Trends in psychological distress in Great Britain, 1991-2019: evidence from three representative surveys

Zhang, A. , Gagné, T., Walsh, D. , Ciancio, A. , Proto, E. and McCartney, G. (2023) Trends in psychological distress in Great Britain, 1991-2019: evidence from three representative surveys. Journal of Epidemiology and Community Health, 77(7), pp. 468-473. (doi: 10.1136/jech-2022-219660) (PMID:37188500)

[img] Text
294371.pdf - Published Version
Available under License Creative Commons Attribution Non-commercial.

[img] Text
294371Suppl.pdf - Supplemental Material



Background: Previously improving UK mortality trends stalled around 2012, with evidence implicating economic policy as the cause. This paper examines whether trends in psychological distress across three population surveys show similar trends. Methods: We report the percentages reporting psychological distress (4+ in the 12-item General Health Questionnaire) from Understanding Society (Great Britain, 1991–2019), Scottish Health Survey (SHeS, 1995–2019) and Health Survey for England (HSE, 2003–2018) for the population overall, and stratified by sex, age and area deprivation. Summary inequality indices were calculated and segmented regressions fitted to identify breakpoints after 2010. Results: Psychological distress was higher in Understanding Society than in SHeS or HSE. There was slight improvement between 1992 and 2015 in Understanding Society (with prevalence declining from 20.6% to 18.6%) with some fluctuations. After 2015 there is some evidence of a worsening in psychological distress across surveys. Prevalence worsened notably among those aged 16–34 years after 2010 (all three surveys), and aged 35–64 years in Understanding Society and SHeS after 2015. In contrast, the prevalence declined in those aged 65+ years in Understanding Society after around 2008, with less clear trends in the other surveys. The prevalence was around twice as high in the most deprived compared with the least deprived areas, and higher in women, with trends by deprivation and sex similar to the populations overall. Conclusion: Psychological distress worsened among working-age adults after around 2015 across British population surveys, mirroring the mortality trends. This indicates a widespread mental health crisis that predates the COVID-19 pandemic.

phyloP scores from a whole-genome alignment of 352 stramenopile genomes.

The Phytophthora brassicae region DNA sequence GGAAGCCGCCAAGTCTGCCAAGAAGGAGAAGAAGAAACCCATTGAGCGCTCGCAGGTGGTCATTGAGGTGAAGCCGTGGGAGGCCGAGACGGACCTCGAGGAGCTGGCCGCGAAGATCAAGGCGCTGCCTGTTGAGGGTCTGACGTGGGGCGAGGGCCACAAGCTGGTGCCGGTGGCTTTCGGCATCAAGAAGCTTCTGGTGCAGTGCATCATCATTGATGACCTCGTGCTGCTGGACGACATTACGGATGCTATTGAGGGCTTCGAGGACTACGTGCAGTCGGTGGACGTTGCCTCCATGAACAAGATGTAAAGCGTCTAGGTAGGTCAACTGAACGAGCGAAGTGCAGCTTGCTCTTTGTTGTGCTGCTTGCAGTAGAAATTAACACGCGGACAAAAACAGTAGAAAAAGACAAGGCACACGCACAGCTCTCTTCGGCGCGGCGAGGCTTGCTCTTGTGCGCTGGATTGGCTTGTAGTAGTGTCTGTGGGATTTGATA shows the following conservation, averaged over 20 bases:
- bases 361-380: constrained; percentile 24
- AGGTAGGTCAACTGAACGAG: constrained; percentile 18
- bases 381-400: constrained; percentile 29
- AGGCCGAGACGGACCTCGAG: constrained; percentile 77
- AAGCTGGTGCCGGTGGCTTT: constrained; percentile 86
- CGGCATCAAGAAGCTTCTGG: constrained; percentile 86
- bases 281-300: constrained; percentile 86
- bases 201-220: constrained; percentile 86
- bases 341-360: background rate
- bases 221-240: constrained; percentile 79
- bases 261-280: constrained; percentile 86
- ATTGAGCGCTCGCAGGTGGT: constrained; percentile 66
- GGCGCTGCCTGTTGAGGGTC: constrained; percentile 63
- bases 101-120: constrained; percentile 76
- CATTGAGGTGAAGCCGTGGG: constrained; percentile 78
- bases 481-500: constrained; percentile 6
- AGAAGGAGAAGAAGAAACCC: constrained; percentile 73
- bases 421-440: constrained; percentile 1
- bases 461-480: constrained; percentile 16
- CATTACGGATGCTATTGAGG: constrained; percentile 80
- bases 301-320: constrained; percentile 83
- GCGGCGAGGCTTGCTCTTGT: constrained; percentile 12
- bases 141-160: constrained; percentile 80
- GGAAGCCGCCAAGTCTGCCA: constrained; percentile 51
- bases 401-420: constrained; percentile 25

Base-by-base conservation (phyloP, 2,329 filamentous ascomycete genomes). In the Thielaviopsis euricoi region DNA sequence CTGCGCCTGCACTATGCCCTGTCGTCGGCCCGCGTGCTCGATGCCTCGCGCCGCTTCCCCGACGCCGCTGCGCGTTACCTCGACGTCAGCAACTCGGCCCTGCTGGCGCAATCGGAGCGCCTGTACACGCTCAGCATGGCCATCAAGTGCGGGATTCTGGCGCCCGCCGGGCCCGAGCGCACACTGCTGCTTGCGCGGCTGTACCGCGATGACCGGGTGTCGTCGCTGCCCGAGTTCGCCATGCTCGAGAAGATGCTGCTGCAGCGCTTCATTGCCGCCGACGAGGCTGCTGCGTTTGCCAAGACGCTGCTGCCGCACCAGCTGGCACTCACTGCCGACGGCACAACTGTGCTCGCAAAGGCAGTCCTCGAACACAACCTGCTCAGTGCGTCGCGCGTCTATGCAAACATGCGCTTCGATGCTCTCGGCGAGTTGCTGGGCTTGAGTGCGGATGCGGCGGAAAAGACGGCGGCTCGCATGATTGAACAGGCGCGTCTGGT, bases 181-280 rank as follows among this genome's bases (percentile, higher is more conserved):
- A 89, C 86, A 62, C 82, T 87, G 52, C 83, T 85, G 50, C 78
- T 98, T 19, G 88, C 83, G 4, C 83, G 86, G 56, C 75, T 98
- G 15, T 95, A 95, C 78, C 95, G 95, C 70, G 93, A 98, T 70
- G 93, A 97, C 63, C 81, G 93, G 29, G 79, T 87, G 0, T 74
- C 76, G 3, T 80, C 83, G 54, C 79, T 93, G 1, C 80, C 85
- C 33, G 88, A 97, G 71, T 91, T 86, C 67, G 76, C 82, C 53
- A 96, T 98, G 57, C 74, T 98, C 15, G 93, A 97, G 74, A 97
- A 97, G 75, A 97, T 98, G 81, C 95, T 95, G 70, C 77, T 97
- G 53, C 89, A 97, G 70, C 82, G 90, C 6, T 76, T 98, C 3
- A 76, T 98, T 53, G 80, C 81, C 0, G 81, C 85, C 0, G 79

Item Type:Articles
Glasgow Author(s) Enlighten ID:Proto, Professor Eugenio and McCartney, Professor Gerard and Zhang, Dr Anwen and Ciancio, Dr Alberto and Walsh, Dr David
Authors: Zhang, A., Gagné, T., Walsh, D., Ciancio, A., Proto, E., and McCartney, G.
College/School:College of Medical Veterinary and Life Sciences > School of Health & Wellbeing > Public Health
College of Social Sciences > Adam Smith Business School > Economics
College of Social Sciences > School of Social and Political Sciences > Sociology Anthropology and Applied Social Sciences
Journal Name:Journal of Epidemiology and Community Health
Publisher:BMJ Publishing Group
ISSN (Online):1470-2738
Published Online:15 May 2023
Copyright Holders:Copyright © Author(s) (or their employer(s)) 2023
First Published:First published in Journal of Epidemiology and Community Health 77(7):468–473
Publisher Policy:Reproduced under a Creative Commons license

University Staff: Request a correction | Enlighten Editors: Update this record